Recently, I've been speaking to an awful lot of software firms who have "wireless VoIP" somewhere in their company description. Not that this is entirely new: softphone vendors targetting wireless PDAs and dual-mode phones have been around for ages - Cicero, Firsthand and so on. Then there's been the well-known migration of Skype towards handsets, as well as Nokia's own VoIP efforts on the E-series and other devices.
But most people would have noticed the sudden explosion of weirdly-named companies hoping to capture the Web 2.0 community spirit, coupling a device-side client to some sort of web-based server solution. Some use SIP, some use their own protocol. Fring, Jajah, Woize have all had their PR people in touch with me, and I'm aware of Mobiboo, Roq Viper and assorted others, most of which are just too embarassingly-monikered for me to talk to with a straight face.
But the company that I've encountered more "in the wild" than others has been Truphone, who seem to have been doing the rounds of conferences, exhibitions and assorted PR opportunities in an extremely assiduous fashion.
I have to confess that until yesterday I'd just thought "yeah, they're wireless VoIP supplier #37, whatever....". But then I had a rather interesting chat with their CTO at the Symbian show, where they had a stand, which rather opened my eyes.
I'd asked for a demo,and had one of their marketing guys call me via WiFi from a Nokia phone to my normal circuit-switched handset. No big deal, just standard VoWLAN via a SIP server, I thought (OK voice quality), until I looked at the caller ID... which was a mobile number starting in 07....
So, out of curiosity, I asked "what happens if I send an SMS to that number?".... and it worked. No cludged SMS-to-IM nonsense, it just works as SMS. Truphone apparently has an SMSC, and also manages to "hijack" the native Symbian/Nokia SMS client rather than needing a separate piece of software and in-box.
So far, so good. So, this is another weapon in the epic fight between the Virtuous Licenced Mobile Operators and Dastardly Upstart Over-the-Top VoIP providers, then?
No. There's a big difference, which really surprised me.
What, I wonder, do most people define as "a mobile operator"? A company owning spectrum? A company issuing SIM cards? A company with a network? Do MVNOs count?
How about this: a company with a mobile operator licence. But no spectrum. Nor MSCs, HLRs or all the rest of it. But with an approved (by Ofcom) tariff plan, and - get this - it's own mobile number range. Truphone is a not a VoIP company competing against mobile operators, it is a VoIP company that is a mobile operator in the eyes of the UK regulator.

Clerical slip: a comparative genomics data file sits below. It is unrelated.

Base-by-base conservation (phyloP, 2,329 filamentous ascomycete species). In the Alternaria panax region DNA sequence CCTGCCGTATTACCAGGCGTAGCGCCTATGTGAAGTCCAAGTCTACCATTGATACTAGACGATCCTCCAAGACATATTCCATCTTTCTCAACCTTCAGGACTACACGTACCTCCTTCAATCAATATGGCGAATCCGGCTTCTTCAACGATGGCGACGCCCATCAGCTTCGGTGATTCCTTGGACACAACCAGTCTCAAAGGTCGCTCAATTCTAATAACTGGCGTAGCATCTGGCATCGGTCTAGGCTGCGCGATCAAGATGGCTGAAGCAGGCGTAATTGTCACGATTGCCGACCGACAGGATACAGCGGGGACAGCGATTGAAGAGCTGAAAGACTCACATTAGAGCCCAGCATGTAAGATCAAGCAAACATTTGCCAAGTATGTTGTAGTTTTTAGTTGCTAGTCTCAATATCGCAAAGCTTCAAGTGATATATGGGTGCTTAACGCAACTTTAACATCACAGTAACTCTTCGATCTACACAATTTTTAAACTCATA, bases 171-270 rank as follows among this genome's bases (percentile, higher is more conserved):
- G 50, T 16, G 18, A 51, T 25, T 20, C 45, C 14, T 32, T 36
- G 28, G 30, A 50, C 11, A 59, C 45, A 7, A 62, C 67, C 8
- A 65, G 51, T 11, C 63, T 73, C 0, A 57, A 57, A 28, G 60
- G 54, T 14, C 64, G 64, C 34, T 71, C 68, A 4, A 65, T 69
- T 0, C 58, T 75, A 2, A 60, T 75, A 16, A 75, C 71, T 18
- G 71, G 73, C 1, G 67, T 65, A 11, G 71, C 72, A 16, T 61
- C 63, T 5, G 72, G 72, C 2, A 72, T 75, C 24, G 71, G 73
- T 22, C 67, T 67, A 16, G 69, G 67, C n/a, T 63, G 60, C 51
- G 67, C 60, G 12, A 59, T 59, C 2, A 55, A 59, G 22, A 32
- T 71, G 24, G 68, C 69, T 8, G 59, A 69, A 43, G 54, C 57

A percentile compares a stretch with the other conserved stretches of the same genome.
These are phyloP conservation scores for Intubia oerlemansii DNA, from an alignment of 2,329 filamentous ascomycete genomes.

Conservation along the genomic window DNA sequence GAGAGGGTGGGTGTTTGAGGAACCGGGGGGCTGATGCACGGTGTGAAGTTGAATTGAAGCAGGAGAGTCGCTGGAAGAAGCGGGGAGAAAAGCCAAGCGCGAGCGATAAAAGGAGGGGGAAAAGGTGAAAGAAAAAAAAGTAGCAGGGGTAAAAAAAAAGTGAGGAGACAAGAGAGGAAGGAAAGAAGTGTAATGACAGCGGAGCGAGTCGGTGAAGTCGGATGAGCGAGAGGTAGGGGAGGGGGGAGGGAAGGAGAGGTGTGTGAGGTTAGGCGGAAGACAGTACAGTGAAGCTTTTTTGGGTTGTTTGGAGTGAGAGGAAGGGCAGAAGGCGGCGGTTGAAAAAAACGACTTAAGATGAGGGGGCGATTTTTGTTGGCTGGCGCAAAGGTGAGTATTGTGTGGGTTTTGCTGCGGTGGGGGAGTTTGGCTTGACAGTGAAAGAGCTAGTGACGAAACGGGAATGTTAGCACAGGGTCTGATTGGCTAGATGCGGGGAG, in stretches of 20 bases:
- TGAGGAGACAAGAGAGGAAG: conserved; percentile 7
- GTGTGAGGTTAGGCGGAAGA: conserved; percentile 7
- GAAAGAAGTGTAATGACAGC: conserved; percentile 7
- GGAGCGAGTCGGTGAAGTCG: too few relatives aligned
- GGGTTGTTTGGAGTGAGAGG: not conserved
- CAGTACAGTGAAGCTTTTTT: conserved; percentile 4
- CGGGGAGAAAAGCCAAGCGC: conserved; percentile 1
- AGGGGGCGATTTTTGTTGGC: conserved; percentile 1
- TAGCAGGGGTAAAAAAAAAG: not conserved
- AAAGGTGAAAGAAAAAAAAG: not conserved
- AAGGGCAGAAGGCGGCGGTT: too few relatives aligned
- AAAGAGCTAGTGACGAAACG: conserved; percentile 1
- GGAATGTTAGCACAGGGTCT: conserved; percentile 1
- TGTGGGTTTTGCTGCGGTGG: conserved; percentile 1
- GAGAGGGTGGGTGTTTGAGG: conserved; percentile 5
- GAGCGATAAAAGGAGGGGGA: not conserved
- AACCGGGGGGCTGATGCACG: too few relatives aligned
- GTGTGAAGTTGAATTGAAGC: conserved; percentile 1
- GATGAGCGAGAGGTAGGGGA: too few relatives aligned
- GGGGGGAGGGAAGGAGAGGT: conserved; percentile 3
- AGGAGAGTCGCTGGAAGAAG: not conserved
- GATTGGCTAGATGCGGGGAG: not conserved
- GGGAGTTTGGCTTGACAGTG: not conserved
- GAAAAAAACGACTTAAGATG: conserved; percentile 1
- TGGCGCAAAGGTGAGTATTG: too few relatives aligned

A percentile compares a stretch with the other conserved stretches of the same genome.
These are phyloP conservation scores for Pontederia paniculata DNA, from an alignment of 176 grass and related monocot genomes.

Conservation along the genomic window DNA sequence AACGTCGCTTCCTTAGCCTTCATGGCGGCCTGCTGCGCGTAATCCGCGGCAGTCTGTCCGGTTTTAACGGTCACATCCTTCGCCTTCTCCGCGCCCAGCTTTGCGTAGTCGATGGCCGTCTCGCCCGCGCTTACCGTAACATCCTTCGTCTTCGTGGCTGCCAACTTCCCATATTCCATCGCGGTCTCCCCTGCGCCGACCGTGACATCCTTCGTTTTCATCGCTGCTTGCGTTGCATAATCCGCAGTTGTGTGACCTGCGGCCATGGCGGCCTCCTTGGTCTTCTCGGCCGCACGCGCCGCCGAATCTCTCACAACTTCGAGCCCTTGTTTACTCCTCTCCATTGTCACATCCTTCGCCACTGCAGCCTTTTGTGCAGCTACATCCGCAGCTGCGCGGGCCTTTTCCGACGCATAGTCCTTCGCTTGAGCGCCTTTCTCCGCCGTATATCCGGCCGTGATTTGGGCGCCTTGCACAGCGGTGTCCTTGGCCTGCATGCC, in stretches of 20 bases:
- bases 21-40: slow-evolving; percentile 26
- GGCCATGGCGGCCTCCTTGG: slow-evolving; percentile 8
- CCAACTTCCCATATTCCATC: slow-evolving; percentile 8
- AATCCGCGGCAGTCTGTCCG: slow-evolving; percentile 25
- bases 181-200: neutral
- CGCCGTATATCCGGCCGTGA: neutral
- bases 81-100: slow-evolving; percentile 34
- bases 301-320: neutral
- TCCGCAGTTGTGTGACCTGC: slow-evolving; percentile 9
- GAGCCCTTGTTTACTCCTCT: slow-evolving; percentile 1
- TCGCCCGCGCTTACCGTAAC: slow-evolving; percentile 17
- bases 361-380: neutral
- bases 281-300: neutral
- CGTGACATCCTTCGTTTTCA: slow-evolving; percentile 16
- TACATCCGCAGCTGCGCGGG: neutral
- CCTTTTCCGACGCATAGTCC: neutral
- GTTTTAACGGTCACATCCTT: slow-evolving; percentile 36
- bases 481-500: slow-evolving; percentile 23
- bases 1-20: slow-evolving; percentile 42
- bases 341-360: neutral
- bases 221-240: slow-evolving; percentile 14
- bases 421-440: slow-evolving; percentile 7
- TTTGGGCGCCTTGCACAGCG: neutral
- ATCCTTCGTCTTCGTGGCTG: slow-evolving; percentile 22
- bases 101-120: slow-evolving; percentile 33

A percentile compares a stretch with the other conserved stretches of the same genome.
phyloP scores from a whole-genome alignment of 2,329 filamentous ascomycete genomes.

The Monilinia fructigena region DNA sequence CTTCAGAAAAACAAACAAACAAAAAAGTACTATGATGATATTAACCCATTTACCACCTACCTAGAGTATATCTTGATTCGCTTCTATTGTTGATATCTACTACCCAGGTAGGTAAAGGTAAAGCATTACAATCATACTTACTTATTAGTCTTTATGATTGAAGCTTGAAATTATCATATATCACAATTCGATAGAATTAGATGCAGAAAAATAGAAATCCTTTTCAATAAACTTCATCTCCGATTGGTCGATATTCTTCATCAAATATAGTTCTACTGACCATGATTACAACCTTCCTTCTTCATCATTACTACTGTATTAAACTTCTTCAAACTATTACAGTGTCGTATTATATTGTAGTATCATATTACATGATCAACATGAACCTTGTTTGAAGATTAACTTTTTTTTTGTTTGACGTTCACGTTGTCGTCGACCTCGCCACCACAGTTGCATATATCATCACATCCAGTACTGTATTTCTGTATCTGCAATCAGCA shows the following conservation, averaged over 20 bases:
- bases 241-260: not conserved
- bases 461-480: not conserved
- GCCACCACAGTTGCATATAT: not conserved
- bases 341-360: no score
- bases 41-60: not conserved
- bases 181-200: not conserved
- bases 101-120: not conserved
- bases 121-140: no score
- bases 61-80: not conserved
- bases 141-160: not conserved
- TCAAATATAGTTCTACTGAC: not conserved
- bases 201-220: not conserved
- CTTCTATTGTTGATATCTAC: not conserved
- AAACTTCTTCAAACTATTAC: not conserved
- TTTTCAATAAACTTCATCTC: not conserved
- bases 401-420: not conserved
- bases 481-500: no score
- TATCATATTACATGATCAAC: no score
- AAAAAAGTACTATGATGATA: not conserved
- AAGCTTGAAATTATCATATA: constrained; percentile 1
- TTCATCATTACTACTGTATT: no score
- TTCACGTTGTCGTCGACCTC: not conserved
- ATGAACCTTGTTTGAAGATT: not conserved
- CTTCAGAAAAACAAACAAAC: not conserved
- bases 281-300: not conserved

Apparently, there's a whole bunch of bureaucratic hoops that need to be jumped through before this option is open to a new entrant. Apparently , the UK is a bit of a special case because of the regulatory regime. And apparently there's some interesting things this might mean in terms of regulatory precedents in the EU. And presumably as an "official" operator, there's all sorts of implications in terms of regulator-mandated requirements for interconnect, roaming etc. But I'll let someone else fill in the gaps.
(Note: although early Truphone users have got 07624 Isle-of-Man numbers - which apparently the ludicrous-sounding Mobiboo does as well - this isn't the whole story).
In the past, I've wondered whether it was important to have a dual-mode phone with two numbers - a normal mobile number and a fixed/SIP one. Various other FMC-type solutions like the various German cellular HomeZones also give you two numbers, fixed and cellular. Some enterprise "mobile extension" services try and "cloak" your employees' mobile handsets by just giving out a corporate fixed numbers (but SMS knocks this on the head).
But I think this is the first time someone's shown me a mobile with two mobile numbers provided by different operators. (OK, apart from some of the concepts Martin Wren-Hilton mentioned about Coffee Telecom, before he joined the estimable Mr Dunstone at CPW).
I'm still trying to get my head around where this puts Truphone on the overall mobile map. Perhaps the best way of thinking of it, is as an MVNO (which doesn't need a host MNO - ie "virtual" in the sense of no spectrum or infrastructure. But... when in range of WiFi... all the numbering & regulatory benefits of being a "real" operator.
Perhaps not so much "over the top" as "shortcut throught the middle".
(Commercial plug - I do a lot of work on consulting / advising firms around the FMC / VoIP / IMS space, although Truphone itself is not a current client. If this is of interest, please contact me)